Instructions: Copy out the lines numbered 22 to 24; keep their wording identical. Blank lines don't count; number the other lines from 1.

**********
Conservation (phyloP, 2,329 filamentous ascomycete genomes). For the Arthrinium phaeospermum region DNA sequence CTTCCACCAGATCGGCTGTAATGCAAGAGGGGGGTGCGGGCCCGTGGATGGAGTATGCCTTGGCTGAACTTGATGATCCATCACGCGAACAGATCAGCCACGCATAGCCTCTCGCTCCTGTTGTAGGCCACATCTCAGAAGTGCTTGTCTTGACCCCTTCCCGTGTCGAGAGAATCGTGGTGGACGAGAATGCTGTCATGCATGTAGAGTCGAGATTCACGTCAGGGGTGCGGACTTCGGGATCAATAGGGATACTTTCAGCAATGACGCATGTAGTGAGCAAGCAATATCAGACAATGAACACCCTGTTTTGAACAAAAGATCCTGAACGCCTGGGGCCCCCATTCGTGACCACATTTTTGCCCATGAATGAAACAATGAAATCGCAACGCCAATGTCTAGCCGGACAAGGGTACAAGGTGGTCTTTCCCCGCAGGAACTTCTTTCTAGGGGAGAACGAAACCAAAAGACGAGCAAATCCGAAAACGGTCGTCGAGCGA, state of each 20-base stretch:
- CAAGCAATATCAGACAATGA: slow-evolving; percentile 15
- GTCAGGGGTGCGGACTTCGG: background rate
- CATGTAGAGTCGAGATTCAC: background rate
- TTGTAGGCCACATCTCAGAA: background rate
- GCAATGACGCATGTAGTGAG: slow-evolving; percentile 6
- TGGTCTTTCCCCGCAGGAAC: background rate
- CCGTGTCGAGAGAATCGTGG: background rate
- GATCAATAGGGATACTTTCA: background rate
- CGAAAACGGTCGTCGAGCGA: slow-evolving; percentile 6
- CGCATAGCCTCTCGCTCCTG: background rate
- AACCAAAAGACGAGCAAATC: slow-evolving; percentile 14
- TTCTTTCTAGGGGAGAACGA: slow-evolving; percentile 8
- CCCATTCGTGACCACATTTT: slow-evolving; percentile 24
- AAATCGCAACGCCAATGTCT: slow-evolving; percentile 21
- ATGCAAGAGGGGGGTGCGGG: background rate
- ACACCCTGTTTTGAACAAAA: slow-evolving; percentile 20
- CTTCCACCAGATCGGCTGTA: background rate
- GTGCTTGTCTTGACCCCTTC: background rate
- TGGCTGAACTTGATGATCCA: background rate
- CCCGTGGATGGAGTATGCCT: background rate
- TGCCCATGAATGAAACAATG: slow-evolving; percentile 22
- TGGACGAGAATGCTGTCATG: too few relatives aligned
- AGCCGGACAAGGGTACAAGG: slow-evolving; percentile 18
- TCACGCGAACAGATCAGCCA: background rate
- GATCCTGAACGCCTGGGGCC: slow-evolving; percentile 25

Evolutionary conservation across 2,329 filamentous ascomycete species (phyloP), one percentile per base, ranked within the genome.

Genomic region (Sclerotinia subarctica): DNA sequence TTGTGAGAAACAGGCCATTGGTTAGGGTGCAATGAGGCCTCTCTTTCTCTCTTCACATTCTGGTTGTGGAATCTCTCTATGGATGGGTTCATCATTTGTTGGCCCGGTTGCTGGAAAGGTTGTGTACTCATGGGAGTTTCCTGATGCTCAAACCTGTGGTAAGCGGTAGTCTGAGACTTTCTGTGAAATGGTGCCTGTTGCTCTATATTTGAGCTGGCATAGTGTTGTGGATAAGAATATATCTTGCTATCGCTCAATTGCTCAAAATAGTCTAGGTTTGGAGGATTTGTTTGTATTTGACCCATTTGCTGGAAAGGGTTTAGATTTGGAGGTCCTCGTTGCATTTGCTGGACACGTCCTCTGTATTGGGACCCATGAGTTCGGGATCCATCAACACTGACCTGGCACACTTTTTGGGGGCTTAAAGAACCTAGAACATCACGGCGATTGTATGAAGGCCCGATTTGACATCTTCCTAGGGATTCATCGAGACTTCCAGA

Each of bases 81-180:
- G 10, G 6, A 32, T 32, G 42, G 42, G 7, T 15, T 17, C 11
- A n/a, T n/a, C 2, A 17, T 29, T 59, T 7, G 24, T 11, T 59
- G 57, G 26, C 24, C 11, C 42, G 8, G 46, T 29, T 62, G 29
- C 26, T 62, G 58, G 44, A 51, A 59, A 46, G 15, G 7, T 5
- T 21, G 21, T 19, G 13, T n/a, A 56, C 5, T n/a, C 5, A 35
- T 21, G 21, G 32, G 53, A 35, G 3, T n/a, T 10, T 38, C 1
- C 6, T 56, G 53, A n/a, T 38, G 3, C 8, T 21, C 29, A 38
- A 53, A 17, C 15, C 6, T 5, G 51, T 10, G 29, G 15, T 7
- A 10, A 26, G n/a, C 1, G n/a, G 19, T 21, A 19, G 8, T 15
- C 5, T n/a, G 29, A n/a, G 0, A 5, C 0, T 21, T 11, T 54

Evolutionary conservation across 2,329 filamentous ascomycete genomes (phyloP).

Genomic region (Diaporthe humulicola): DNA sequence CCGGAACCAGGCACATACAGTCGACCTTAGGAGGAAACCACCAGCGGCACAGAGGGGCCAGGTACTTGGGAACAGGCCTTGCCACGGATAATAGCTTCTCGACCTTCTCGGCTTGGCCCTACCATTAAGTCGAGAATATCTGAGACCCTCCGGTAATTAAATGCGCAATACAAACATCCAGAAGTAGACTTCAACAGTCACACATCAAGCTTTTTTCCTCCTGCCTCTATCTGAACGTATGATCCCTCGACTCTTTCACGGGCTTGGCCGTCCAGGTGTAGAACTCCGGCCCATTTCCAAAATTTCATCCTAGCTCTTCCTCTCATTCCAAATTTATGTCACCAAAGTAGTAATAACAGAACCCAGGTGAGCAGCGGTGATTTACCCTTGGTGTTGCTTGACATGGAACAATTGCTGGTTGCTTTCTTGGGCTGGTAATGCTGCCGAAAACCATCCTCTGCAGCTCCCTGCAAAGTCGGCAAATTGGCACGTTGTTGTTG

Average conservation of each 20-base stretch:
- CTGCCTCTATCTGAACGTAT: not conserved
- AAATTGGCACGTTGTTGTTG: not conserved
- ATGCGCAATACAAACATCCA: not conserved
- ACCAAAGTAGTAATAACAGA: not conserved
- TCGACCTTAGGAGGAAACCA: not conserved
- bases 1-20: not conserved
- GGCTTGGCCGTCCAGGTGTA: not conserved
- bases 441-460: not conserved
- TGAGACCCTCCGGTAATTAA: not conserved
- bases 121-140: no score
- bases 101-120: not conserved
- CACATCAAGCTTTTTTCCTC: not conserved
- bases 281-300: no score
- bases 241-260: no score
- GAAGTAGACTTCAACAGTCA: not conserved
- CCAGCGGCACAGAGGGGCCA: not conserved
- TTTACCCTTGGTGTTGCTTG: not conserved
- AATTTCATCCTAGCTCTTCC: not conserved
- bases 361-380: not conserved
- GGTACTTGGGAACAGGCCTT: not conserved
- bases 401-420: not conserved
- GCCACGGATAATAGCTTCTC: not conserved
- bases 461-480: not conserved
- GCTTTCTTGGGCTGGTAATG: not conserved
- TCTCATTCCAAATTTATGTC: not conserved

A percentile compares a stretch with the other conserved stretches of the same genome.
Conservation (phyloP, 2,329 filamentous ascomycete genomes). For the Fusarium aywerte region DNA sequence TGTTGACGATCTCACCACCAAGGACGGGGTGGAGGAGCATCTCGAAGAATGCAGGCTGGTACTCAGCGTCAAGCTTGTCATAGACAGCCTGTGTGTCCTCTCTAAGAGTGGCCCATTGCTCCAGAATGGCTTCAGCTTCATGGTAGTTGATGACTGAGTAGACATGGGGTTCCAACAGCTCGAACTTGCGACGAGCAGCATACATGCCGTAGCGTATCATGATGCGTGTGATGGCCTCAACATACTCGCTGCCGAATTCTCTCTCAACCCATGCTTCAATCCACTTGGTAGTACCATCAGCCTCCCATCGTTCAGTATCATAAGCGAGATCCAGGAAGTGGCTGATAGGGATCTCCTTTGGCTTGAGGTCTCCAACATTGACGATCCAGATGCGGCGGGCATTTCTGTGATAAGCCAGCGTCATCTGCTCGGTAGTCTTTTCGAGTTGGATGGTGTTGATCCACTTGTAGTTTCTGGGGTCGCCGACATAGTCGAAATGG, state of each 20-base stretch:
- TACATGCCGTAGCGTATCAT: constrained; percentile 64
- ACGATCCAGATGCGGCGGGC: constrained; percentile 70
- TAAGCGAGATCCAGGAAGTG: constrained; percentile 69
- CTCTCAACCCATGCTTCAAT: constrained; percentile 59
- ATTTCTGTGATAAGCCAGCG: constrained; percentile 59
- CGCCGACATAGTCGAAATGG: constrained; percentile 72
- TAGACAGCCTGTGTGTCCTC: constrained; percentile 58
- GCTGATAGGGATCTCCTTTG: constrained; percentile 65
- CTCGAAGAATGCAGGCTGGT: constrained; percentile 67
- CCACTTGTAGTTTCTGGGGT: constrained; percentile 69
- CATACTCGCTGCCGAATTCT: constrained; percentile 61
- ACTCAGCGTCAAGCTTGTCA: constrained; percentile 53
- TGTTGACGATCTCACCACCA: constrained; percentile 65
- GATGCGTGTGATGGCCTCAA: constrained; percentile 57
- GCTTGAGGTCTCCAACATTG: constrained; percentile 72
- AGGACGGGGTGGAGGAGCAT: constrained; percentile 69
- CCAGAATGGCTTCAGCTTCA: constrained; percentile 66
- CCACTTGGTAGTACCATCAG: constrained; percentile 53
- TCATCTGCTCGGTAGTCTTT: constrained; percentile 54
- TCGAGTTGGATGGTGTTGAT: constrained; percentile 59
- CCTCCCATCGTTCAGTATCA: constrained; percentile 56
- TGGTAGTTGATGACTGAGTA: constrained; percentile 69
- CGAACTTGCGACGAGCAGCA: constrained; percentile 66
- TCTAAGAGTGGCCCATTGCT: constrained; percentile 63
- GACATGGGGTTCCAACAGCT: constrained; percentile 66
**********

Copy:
- TGCCCATGAATGAAACAATG: slow-evolving; percentile 22
- TGGACGAGAATGCTGTCATG: too few relatives aligned
- AGCCGGACAAGGGTACAAGG: slow-evolving; percentile 18